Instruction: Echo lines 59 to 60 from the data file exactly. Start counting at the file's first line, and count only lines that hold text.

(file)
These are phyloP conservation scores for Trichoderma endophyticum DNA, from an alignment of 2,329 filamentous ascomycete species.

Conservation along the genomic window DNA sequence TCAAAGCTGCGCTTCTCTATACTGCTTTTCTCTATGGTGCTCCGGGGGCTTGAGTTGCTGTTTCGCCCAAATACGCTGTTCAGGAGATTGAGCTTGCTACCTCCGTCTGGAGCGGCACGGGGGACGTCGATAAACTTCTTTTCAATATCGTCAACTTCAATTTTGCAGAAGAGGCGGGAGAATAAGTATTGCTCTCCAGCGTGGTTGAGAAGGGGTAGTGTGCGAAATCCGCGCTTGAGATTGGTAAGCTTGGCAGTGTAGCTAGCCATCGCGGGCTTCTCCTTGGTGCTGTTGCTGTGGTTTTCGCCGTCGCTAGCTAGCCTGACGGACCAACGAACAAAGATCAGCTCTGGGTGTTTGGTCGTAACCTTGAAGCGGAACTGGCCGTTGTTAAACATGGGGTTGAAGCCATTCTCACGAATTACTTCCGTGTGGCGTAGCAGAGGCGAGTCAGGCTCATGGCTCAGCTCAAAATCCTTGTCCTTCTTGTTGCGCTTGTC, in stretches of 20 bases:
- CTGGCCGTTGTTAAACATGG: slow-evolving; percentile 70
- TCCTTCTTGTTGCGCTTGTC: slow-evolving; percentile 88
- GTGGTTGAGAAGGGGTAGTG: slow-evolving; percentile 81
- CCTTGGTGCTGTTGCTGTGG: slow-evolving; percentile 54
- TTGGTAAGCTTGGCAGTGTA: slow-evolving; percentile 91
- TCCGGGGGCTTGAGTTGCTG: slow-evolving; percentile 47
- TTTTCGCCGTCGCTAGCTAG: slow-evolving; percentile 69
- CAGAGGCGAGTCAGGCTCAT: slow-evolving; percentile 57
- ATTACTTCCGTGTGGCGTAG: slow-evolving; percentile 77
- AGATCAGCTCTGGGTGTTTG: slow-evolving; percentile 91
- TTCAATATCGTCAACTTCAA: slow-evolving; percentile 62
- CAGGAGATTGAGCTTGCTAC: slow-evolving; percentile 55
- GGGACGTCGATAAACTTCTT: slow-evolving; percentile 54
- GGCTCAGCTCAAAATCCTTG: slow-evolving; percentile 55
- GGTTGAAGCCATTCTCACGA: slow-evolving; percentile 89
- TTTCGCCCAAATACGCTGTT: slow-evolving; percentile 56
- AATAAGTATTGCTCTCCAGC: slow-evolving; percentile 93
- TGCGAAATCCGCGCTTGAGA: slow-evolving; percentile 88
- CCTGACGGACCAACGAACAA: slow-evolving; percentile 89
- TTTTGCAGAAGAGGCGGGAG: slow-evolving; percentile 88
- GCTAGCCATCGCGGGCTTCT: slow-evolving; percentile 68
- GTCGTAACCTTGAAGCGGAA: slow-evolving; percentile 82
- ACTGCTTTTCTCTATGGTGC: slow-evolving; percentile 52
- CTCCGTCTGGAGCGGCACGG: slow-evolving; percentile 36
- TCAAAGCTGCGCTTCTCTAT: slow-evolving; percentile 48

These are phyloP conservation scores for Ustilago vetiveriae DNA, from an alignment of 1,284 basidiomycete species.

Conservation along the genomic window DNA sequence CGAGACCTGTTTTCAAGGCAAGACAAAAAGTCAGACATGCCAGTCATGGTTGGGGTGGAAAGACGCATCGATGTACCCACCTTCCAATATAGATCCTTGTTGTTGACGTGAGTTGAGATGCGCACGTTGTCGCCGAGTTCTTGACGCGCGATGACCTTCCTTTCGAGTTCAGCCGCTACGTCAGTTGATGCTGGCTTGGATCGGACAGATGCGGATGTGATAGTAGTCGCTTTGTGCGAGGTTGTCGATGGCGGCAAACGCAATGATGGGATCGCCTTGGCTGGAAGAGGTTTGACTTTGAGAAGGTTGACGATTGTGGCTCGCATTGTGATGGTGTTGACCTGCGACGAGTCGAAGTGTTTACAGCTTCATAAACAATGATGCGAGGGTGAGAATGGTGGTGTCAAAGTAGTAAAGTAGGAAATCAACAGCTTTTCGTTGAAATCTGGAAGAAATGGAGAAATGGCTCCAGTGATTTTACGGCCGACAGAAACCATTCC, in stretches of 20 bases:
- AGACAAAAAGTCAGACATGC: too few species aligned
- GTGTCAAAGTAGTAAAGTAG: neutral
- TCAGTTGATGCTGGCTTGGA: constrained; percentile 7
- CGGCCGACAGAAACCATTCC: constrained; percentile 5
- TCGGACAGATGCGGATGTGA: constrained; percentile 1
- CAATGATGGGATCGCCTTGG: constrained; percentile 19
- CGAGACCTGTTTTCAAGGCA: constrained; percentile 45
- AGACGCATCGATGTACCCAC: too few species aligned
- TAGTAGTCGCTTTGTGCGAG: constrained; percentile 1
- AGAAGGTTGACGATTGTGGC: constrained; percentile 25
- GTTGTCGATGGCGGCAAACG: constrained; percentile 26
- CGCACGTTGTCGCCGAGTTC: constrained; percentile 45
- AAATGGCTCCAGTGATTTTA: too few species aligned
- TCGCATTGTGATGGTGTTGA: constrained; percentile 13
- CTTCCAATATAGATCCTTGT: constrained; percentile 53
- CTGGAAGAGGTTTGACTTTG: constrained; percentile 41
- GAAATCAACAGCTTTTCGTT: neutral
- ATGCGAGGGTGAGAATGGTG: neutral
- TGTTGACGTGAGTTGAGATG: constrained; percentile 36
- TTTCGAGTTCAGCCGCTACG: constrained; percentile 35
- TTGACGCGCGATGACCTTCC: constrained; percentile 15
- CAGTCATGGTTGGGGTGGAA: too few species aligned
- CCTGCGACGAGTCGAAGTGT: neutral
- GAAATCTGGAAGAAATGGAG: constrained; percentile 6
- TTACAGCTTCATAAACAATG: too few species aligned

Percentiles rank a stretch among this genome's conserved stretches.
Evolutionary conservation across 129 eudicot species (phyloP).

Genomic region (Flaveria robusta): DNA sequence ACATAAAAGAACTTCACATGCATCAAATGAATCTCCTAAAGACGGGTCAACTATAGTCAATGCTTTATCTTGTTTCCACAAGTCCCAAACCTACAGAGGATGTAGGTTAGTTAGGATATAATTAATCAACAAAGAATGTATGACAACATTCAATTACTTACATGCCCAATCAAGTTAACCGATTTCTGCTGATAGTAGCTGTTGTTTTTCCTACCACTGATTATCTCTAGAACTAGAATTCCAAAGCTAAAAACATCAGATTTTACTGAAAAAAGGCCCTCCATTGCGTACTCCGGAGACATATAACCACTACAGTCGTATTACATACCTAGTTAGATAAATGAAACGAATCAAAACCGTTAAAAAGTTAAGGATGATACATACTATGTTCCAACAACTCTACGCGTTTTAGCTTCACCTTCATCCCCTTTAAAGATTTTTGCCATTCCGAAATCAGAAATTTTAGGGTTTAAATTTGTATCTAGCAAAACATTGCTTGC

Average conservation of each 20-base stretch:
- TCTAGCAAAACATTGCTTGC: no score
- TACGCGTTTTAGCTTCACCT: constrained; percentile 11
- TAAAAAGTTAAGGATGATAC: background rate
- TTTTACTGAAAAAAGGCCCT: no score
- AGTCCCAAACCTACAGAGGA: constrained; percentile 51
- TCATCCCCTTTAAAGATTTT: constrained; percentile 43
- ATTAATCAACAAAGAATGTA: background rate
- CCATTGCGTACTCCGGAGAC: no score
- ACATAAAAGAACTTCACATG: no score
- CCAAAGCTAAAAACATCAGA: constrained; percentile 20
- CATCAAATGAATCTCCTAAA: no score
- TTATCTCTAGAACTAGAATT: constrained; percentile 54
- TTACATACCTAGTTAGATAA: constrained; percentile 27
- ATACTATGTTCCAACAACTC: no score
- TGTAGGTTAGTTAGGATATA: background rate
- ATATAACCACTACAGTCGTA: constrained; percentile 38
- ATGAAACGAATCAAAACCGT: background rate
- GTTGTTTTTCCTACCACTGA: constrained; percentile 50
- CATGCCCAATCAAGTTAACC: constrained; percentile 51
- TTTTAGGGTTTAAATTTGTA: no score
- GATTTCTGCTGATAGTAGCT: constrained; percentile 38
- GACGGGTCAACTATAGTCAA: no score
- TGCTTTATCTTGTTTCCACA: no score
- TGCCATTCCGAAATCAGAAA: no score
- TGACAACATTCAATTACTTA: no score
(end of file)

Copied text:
- TCTAGCAAAACATTGCTTGC: no score
- TACGCGTTTTAGCTTCACCT: constrained; percentile 11